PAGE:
Coca-Cola probes pro-Kremlin gang's claims of 161GB data theft

Life tastes not so good right now


Coca-Cola confirmed it's probing a possible network intrusion after the Stormous cybercrime gang claimed it stole 161GB of data from the beverage giant.

"We are aware of this matter and are investigating to determine the validity of the claim," Coca-Cola communications global vice president Scott Leith told The Register on Tuesday. "We are coordinating with law enforcement."

The ransomware gang, which has declared its support for the Russian government's illegal invasion of Ukraine, this week bragged it "hacked some of the company's servers and passed a large amount of data inside them without their knowledge." It's now trying to sell the stolen data for about $64,000, or nearest offer "depending on the amount of data you want," Stormous wrote on its website where it leaks pilfered information.

Stormous recently posted a poll on Telegram asking which multinational giant it should target next, and Coca-Cola received 72 percent of the vote, according to a screenshot shared by Security Affairs. And while the crime crew hasn't said it targeted Coca-Cola in retaliation for its support of Ukraine, Stormous' previous statements indicate its support for Putin's war could explain its most recent attack. 

Coca-Cola previously suspended its business in Russia and said it has committed to contributions totaling $14.8 million to support the Red Cross and other relief efforts in Ukraine.

Stormous, who?

Stormous is a new ransomware gang that acccording to Ivan Righi, an analyst at threat intelligence firm Digital Shadows, publicly emerged in the first quarter of this year. Shortly after Russia invaded Ukraine, however, the cybercriminals were quick to follow fellow ransomware gang Conti's lead and announce its support for Moscow.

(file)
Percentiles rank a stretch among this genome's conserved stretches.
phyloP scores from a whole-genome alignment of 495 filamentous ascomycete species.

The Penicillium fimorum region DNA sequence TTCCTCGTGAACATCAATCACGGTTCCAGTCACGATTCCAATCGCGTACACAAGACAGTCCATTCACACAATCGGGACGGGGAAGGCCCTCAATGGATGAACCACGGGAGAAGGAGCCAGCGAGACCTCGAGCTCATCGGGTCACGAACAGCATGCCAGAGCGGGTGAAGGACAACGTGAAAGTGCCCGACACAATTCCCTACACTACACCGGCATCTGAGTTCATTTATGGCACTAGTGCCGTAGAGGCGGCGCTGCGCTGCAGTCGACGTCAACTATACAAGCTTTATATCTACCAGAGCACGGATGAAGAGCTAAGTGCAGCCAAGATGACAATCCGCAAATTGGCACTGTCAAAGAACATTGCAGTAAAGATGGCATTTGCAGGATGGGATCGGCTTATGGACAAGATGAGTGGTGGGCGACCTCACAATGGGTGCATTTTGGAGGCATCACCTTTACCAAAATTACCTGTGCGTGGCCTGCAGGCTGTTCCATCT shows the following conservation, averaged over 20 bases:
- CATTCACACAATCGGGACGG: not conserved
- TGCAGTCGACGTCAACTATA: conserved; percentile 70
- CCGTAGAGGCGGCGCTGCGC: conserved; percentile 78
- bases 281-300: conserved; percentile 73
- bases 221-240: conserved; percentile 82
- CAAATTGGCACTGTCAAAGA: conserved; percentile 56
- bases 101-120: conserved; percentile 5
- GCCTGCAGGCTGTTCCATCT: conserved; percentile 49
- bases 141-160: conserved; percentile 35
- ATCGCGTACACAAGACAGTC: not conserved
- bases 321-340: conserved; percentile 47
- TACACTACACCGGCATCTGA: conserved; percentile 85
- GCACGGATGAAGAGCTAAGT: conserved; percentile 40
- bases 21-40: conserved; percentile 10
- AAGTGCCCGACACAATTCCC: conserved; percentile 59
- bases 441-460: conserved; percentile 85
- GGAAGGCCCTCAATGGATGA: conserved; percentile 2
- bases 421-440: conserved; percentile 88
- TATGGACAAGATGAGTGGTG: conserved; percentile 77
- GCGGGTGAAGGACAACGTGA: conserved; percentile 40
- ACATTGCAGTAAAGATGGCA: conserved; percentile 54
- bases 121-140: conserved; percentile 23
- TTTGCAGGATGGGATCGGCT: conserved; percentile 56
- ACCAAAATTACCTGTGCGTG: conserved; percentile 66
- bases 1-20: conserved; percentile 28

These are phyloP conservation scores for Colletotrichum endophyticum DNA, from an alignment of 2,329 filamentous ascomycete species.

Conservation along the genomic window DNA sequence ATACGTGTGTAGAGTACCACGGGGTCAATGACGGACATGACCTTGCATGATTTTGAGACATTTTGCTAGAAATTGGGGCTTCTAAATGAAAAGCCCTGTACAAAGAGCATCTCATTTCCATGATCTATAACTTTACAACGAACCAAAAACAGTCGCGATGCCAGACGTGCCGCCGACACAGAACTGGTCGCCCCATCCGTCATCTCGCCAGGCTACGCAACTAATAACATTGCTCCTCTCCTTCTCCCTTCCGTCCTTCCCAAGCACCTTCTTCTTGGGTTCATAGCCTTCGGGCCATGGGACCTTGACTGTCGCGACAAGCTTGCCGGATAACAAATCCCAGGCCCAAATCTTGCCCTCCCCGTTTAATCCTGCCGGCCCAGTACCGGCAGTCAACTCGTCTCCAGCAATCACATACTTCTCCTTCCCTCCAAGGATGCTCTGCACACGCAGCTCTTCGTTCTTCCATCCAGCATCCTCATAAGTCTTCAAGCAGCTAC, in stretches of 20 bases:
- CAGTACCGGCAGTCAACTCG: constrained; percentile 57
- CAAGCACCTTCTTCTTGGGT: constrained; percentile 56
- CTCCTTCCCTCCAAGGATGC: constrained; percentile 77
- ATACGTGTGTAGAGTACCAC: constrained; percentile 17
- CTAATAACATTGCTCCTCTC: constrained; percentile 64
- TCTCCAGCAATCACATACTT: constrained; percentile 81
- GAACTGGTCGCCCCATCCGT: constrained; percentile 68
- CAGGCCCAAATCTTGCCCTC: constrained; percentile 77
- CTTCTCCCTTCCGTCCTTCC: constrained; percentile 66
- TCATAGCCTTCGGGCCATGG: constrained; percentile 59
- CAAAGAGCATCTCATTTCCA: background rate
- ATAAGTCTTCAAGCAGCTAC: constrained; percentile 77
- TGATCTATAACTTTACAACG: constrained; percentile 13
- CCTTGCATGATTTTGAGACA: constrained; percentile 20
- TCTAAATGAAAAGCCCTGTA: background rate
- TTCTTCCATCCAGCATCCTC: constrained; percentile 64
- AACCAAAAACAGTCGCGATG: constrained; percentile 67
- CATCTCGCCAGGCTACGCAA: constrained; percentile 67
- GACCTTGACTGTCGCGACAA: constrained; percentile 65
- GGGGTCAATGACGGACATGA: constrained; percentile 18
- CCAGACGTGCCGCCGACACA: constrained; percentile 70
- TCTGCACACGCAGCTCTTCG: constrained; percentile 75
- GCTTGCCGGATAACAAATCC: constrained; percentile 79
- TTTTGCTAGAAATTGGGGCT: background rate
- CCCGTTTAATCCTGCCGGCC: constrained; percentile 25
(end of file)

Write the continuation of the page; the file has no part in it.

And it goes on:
"And if any party in different parts of the world decides to organize a cyber-attack or cyber-attacks against Russia, we will be in the right direction and will make all our efforts to abandon the supplication of the West, especially the infrastructure," the crew wrote in Arabic. 

More recently, the gang claimed it was under attack by US-based cybersecurity teams, and vowed to "do our best to disrupt the various Western unions," before adding a weirdly ominous ending: "Be on time."

Conti and Stormous aren't the only cybercrime gangs taking sides over the war and targeting either the West or the Kremlin, depending on where their loyalties lie.

Accenture's Cyber Threat Intelligence team, which tracks illicit dark-web activity, recently noted this is the first time it has witnessed "financially motivated threat actors divided along ideological faction."

"Pro-Russian actors are increasingly aligning with hacktivist-like activity targeting 'enemies of Russia,' especially Western entities due to their claims of Western warmongering," the consultancy said. ®


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